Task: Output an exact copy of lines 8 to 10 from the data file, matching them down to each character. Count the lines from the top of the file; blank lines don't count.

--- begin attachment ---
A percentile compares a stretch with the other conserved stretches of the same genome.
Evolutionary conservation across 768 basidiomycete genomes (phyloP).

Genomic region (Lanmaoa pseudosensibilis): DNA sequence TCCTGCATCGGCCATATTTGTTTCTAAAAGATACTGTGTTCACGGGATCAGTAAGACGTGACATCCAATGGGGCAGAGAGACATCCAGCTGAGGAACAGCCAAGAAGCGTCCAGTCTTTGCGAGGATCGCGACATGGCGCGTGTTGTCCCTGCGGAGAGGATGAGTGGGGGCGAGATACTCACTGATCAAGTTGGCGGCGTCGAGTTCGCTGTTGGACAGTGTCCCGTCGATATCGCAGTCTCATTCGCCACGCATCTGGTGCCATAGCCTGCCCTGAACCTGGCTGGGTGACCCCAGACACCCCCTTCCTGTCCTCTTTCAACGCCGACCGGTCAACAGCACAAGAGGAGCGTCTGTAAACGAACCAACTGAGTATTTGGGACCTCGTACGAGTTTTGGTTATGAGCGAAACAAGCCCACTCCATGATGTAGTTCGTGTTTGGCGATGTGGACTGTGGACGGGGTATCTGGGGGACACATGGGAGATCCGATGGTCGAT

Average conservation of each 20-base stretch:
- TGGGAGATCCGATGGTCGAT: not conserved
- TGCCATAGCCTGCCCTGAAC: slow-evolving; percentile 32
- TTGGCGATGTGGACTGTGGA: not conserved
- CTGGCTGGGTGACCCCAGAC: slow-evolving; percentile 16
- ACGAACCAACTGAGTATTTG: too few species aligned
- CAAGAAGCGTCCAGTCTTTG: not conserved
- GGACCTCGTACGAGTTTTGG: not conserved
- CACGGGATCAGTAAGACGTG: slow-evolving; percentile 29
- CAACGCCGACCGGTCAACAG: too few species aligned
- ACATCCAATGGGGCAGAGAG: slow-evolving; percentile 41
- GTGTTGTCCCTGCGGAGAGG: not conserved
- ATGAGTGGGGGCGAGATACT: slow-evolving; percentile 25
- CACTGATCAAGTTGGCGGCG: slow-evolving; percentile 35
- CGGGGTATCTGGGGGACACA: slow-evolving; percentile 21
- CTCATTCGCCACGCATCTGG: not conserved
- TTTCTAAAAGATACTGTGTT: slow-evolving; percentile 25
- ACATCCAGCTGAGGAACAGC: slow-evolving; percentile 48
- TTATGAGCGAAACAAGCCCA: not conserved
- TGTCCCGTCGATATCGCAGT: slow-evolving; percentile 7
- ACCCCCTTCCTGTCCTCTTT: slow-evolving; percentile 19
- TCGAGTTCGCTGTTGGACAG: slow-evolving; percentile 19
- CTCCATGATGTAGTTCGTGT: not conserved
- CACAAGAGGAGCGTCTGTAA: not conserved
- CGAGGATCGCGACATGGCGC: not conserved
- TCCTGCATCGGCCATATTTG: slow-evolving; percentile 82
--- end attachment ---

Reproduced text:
- CTGGCTGGGTGACCCCAGAC: slow-evolving; percentile 16
- ACGAACCAACTGAGTATTTG: too few species aligned
- CAAGAAGCGTCCAGTCTTTG: not conserved